Teacher Guidance: Early Civilizations

This is the first of two units of teaching ideas covering ancient history

EARLY CIVILIZATIONS

The river valley civilizations and their offshoots, 3500 BC to 500 BC

This unit addresses

  • chronology
  • change and continuity
  • cause and consequence
  • similarity and difference
  • connections and linkages

It looks at the role of geography and the environment in shaping human society, and asks students to look at technological developments, as well as developments in governmental, economic and belief systems. The unit seeks to give practice in critical thinking skills such as interpretation, analysis and significance.

Aims: 

To introduce students to the early civilizations of the Ancient World; to encourage them to compare and contrast different regions and periods in ancient history; to help them understand what developments took place over time.

 

Instructions:

1. Go to the map of the world in 3500 BC. Follow the links through to the following regions: Europe, the Middle East, South Asia and East Asia.

Explore:

What was the world like? How was it different from ours?

What's going on in each of these regions? What's similar about them? What's different?

Are they all at the same stage of development? If not, which is the most advanced, technologically? - politically?

How did different peoples

....extract food from their environment?

....live in their environment (communities, houses)?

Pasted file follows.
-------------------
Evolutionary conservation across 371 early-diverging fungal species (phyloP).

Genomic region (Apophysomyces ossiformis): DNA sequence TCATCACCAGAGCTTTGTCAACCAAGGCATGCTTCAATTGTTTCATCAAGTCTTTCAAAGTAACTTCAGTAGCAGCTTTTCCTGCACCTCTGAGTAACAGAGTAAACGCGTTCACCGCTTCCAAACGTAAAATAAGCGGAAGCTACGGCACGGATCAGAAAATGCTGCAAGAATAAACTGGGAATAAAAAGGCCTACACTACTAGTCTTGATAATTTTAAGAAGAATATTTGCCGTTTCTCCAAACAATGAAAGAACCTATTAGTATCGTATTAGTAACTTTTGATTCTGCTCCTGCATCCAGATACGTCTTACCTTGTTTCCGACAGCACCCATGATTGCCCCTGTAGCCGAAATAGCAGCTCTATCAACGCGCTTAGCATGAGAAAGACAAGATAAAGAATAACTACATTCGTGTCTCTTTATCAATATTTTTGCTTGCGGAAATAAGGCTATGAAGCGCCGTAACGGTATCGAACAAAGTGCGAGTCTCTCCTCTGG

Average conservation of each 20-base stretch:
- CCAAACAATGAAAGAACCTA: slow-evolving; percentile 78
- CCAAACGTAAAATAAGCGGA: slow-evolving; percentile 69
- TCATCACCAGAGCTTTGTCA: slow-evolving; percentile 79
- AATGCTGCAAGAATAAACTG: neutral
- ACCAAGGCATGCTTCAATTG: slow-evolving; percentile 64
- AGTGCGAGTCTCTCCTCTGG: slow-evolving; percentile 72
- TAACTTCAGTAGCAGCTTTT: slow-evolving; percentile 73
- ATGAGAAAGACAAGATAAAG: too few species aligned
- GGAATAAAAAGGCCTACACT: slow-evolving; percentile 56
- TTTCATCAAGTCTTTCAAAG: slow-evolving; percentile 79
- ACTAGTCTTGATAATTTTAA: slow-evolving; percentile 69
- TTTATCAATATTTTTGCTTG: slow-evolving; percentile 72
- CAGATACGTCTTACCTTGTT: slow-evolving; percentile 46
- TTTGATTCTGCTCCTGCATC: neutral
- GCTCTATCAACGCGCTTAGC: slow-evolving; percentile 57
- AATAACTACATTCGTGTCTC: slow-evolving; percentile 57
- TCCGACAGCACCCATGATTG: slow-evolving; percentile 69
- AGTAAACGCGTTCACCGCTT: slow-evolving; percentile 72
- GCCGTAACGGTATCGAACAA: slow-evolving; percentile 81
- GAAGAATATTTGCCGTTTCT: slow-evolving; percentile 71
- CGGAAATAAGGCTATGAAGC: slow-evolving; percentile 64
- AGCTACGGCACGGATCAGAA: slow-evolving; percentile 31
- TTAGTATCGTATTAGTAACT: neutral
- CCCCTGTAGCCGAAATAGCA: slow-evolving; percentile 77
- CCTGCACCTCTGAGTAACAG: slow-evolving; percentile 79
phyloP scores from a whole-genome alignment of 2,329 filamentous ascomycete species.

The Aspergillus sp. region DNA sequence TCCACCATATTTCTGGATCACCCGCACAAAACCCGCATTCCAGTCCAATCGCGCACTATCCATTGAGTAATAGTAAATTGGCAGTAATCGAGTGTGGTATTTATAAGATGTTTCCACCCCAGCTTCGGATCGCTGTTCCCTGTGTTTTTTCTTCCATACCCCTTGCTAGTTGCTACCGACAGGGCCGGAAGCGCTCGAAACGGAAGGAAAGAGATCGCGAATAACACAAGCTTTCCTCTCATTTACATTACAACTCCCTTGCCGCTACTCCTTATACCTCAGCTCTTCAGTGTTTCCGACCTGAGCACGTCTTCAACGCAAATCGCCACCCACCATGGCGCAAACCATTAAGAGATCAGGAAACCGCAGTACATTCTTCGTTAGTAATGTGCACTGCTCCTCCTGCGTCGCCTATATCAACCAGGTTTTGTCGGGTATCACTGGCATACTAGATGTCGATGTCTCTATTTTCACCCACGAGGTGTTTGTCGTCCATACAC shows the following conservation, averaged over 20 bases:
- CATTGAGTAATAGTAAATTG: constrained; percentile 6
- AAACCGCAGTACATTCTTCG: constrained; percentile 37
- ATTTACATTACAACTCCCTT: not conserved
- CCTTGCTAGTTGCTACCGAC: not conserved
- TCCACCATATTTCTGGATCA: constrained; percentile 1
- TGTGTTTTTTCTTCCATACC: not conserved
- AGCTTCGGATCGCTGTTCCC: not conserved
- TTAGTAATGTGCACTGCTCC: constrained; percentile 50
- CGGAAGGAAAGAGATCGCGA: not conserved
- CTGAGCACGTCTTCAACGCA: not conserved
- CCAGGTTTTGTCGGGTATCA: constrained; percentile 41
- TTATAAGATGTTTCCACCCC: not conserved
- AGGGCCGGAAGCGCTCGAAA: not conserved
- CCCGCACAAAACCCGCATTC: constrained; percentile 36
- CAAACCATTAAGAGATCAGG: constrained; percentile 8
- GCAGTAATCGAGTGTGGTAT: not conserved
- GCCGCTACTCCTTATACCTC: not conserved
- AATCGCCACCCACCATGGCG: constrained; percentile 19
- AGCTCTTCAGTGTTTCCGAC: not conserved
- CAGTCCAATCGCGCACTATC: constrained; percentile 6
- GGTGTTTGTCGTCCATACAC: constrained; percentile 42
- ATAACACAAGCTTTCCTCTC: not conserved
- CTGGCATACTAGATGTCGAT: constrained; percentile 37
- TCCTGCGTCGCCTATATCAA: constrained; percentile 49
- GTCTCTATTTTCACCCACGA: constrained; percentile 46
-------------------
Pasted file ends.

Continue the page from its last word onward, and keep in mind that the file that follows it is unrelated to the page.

What technologies did they use?

From your exploration of the world in 3500 BC,

....what major change has affected the way humans relate to their environment over the previous few thousand years?

....what critical turning point in history occurs at around the time of this map (3500 BC)?

Supplementary question:

Why do we call the Sumerians the first “civilization”?

Give reasons for its rise.

 

2. Now move forward 1000 years to the next map, dated 2500 BC, and then to 1500 BC, 1000 BC and finally 500 BC.

For each of these dates:

What key changes have occurred since the last map? What's remained the same?

What are the most dynamic regions of the world at the time? Are they the same as in the last map, or not?

Which new states have appeared? Which have vanished?

What are the leading kingdoms or empires in the world at this time?

Have new forms of government or new kinds of state appeared since the last map?

What technological developments have there been?

What are the prime trade routes, both within and between regions? Have they changed sice the last map?

What cultural or technological exchanges have there been from one region to another?

Has farming become more widespread than in 3500 BC? If so, where has it expanded?

What migrations have occurred/are occurring?

Identify key trends in world history at this time, shaping the future.

3. When you have finished, review:

What has been achieved in terms of technological advance in these regions between 3500 BC and 500 BC?

What were the key developments in world history during this time?

Has government developed?

What has remained the same since 3500 BC?

What civilizations have risen and fallen between 3500 BC and 500 BC?

Which have risen and NOT fallen?

 

 

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